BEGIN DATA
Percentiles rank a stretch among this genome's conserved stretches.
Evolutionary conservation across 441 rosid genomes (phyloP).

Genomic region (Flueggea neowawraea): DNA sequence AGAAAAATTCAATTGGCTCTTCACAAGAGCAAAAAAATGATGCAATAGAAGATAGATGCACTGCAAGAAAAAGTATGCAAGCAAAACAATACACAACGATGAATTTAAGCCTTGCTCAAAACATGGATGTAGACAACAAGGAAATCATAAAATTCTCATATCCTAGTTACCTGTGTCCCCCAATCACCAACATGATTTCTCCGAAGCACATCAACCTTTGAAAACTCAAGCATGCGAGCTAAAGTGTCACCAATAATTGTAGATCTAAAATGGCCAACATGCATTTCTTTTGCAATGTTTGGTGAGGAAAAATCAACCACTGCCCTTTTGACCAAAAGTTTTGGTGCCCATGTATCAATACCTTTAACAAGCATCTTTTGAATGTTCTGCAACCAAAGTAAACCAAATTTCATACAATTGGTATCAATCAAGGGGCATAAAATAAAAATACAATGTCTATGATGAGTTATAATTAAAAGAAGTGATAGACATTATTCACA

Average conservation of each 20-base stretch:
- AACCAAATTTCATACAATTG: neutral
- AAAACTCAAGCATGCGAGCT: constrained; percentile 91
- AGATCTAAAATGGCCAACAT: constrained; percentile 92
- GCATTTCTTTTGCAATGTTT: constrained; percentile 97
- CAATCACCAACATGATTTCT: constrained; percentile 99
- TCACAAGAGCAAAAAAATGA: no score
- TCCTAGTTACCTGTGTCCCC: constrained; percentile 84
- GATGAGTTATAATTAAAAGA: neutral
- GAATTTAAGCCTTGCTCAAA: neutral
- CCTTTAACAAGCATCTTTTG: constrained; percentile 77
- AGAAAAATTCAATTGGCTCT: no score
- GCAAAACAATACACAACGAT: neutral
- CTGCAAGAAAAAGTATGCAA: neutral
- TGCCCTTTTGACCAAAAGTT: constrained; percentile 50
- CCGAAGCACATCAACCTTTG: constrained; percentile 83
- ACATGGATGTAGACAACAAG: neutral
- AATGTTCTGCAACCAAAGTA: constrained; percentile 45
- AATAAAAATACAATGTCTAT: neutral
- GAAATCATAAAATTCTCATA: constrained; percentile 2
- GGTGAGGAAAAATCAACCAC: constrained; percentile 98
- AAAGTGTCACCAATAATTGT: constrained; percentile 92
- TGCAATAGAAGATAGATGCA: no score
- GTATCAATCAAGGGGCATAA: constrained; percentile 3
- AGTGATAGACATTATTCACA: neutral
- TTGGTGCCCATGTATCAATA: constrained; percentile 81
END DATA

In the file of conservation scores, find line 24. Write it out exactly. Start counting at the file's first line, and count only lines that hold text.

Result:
- GGTGAGGAAAAATCAACCAC: constrained; percentile 98